Brad Brach has a starter's arsenal, but Orioles are benefiting from the fact no one let him try it

Orioles relief pitcher Brad Brach throws the Kansas City Royals' Omar Infante out at first base on a grounder to end a game on Saturday, April 23, 2016, at Kauffman Stadium in Kansas City, Missouri.
Orioles relief pitcher Brad Brach throws the Kansas City Royals' Omar Infante out at first base on a grounder to end a game on Saturday, April 23, 2016, at Kauffman Stadium in Kansas City, Missouri. (John Sleezer / TNS)

The mininum requirement to be a successful major league reliever is typically two good pitches. Having three pitches, more often than not, makes you at least a candidate to start.

So how has Brad Brach, who wields a 95-plus mile-per-hour fastball, and out pitches in his changeup and slider, never started a professional game in his life?


That question, which even the Orioles' brass has asked, is one that dates back eight years of professional experience.

"When I got out of college, I didn't really have the stuff I have now," Brach said. "I was touching 90 [mph] — 91 every once in a while. My slider was all right. My changeup was good. But for some reason, when I got to professional ball, I just couldn't with the seams the way it was, I couldn't really throw it. But I could command my fastball really well."

For now, Brach and the Orioles are happy with him dominating out of the bullpen. He's in position to inherit save opportunities if closer Zach Britton's sprained ankle keeps him out.

Of course, he was, at one point, a starter.

At Monmouth, Brach won a school-record 29 games and struck out 277 batters in four years. The San Diego Padres took him in the 42nd round of the 2008 draft, and put him in the bullpen that summer after he threw over 80 innings in the spring.

"When I started my first season in the Arizona rookie league, basically if you throw strikes there, you're going to have success," he said. "Coming from a small school, they stuck me down there to close. I did really well, and I think they just didn't want to mess with success. So I closed through until I got called up to the big leagues. I think it was just one of those things where I did well. I was a late-round pick, so they just didn't want to mess with anything."

By the time he earned his first major league call-up in 2011, he had converted 112 of 120 minor league save opportunities. He was up and down for two seasons in San Diego before the Orioles acquired him after the 2013 season for pitcher Devin Jones. It was only in his first season with the Orioles — and sixth as a professional — that starting crossed his mind.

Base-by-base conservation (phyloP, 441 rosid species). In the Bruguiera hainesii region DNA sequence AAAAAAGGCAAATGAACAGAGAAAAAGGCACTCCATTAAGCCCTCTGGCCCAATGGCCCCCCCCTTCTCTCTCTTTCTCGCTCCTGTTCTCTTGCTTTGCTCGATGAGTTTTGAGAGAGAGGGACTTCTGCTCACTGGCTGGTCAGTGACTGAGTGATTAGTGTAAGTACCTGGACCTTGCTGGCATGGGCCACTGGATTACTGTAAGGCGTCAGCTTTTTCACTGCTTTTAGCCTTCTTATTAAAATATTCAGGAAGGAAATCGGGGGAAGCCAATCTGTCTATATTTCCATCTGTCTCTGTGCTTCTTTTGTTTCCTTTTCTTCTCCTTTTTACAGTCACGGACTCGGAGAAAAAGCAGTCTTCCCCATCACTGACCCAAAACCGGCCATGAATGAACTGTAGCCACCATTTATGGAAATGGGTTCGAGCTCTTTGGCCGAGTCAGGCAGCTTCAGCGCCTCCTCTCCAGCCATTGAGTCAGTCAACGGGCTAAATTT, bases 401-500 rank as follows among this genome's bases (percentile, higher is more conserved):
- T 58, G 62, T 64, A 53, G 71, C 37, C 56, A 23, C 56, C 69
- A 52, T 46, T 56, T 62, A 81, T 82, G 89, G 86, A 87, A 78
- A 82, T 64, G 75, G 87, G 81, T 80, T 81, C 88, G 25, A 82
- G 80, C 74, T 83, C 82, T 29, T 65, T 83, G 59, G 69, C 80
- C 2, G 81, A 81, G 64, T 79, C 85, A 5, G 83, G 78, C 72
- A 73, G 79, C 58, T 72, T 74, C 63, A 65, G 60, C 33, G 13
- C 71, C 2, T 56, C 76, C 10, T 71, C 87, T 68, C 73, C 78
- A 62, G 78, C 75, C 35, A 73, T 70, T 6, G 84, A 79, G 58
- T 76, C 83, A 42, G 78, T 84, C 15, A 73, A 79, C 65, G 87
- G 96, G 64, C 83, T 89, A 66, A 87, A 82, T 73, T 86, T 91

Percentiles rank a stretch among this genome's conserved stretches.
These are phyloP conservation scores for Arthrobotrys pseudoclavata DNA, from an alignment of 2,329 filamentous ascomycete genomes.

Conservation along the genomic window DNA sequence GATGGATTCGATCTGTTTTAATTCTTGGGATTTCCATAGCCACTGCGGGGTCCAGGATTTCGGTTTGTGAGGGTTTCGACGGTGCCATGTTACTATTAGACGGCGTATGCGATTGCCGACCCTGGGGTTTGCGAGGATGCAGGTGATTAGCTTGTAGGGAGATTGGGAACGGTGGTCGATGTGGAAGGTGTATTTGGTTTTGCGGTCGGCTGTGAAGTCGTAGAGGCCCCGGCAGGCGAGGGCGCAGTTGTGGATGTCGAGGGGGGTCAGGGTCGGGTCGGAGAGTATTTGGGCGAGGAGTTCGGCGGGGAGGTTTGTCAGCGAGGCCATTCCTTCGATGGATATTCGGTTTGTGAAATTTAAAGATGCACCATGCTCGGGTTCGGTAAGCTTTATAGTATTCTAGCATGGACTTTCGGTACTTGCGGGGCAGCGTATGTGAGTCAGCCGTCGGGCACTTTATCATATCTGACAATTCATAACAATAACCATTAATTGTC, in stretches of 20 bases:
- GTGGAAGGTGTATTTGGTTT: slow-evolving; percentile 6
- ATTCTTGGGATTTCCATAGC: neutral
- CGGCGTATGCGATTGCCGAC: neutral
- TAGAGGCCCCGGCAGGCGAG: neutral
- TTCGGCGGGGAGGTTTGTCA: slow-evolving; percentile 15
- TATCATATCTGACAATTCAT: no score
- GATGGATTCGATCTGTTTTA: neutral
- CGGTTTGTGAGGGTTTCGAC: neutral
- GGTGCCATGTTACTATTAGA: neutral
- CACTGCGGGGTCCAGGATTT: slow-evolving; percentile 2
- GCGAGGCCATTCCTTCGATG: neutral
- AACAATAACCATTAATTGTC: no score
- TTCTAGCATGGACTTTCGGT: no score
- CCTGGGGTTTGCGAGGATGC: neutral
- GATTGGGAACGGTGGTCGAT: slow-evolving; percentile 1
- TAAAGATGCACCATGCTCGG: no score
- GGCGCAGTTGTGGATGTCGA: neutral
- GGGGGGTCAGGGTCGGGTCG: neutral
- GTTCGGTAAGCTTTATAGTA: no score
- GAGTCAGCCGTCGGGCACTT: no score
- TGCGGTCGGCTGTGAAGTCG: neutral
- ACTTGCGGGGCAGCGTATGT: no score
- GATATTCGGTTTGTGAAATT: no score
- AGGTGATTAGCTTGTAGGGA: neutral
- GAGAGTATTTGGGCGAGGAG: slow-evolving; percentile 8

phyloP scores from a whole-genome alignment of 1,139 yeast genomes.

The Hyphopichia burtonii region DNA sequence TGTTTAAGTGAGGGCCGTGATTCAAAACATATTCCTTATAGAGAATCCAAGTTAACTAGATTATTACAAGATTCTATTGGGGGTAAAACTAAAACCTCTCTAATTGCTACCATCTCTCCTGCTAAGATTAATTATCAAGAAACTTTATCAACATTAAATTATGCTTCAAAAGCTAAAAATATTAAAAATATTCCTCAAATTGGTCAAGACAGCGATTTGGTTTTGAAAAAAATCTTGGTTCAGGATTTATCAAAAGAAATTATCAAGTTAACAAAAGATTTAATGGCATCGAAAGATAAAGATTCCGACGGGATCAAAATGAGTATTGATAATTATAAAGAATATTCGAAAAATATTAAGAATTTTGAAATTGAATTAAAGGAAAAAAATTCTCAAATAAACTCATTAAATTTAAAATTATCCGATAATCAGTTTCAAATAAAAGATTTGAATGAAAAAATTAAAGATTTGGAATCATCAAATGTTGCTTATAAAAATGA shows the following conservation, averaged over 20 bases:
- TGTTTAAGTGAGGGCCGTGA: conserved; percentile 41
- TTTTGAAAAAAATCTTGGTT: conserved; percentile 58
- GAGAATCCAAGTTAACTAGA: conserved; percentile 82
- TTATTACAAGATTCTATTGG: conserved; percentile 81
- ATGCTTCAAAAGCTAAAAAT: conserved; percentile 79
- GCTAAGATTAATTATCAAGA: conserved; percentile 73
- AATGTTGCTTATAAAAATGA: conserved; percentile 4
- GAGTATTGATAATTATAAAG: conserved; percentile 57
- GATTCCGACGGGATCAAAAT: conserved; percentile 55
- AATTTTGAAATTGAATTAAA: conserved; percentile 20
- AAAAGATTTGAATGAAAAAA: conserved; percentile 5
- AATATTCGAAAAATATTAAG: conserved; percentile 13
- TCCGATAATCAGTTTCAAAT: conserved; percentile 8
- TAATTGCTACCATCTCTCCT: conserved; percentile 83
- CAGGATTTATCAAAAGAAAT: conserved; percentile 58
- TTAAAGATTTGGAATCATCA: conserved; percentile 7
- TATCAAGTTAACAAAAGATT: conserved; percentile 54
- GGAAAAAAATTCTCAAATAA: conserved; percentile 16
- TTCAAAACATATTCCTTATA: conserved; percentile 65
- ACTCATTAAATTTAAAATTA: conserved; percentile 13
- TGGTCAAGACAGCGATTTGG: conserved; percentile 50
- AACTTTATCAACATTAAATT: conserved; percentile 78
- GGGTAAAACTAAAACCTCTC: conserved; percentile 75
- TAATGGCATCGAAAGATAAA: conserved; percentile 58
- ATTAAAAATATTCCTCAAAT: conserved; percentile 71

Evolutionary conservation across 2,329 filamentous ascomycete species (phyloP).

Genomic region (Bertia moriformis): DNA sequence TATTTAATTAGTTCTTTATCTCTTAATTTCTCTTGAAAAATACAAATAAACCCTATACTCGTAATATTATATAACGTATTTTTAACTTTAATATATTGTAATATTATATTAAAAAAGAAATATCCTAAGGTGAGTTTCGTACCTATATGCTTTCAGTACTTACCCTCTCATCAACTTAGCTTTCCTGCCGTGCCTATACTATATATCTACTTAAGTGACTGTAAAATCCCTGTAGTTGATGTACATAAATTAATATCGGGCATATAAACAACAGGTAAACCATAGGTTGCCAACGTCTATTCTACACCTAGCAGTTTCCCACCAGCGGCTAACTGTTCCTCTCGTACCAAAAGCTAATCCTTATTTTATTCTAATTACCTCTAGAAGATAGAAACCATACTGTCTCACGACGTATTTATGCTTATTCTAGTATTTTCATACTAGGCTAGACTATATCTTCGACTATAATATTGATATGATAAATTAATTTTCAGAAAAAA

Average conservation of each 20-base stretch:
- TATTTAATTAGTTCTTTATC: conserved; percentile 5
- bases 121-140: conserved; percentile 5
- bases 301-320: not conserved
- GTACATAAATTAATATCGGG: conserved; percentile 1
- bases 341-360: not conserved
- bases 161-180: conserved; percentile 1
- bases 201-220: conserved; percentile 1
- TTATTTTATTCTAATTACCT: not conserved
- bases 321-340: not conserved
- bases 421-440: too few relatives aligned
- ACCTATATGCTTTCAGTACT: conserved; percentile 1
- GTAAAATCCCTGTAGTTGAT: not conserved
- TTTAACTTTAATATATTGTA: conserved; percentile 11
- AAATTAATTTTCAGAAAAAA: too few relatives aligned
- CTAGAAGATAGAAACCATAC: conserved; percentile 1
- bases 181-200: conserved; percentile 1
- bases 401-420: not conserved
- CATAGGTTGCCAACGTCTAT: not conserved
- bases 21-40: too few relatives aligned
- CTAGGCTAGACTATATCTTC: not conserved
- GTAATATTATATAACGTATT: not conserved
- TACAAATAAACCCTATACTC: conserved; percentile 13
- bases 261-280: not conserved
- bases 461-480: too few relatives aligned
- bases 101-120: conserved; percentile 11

By then, his fastball was averaging 94 mph and he had his slider and change-up developed to the point they were both weapons. His slider was seldom-used in college, but the reliever life of throwing every day and doing flat-ground work helped him hone that pitch to where it is now. He had adjusted to the baseballs and regained control of his changeup, too.

"I honestly never thought about it until a few years ago when I threw that four-inning outing in Pittsburgh I had," Brach said, referring to the four shutout innings he threw on May 21, 2016. "After the outing, [pitching coach Dave Wallace] came up to me and was like, 'Hey, you never started before in professional ball?' 'Not once, not since college.' 'You've never started? You have three pitches, you've never started?' I said, 'No, I never got a chance.' He said, 'All right.'

"Next you know, I'm being sent down, and they said, 'We're going to have you go down and you're going to start. We're going to build you up to 75 pitches.' But then they saw I had a little bit of a shoulder thing in 2012, so they said we're just going to keep you as a reliever so we have you. Honestly, it was the first time I'd thought about it since college, and it's just one of those things that I never really had a chance to do."

Now, he says, it's too late. He's 30-years-old, and his first year as a starter would probably only allow him to throw 120 innings over 20 starts. "That does nothing for anybody," he said.

"I think it's just one of those things where I'm glad for the role I'm in now," he said. "It would have been nice if it was five years ago it happened, but I like what I'm doing now."

There's little reason for him not to like it. Behind Britton and set-up man Darren O'Day, Brach is the most reliable and relied-upon reliever in the Orioles' bullpen. In 2015, he had a 2.72 ERA with 89 strikeouts in 79 1/3 innings.

This year, he's allowed just 10 base-runners (five hits and five walks) with a 1.26 ERA and 15 strikeouts in 12 appearances (14 1/3 innings). Since he joined the Orioles in 2014, he's stranded 80.3 percent of all of his inherited runners, 13th-best in the American League.


And he believes it's the fact that he has a starter's repertoire—a good fastball with command, plus two off-speed pitches—that has allowed that success.

Parroting the words of bullpen coach Dom Chiti, Brach said the break on both pitches — the slider that tails glove-side and the changeup that fades arm-side — essentially gives the hitter twice as much plate to cover.

"That was huge for my development," he said.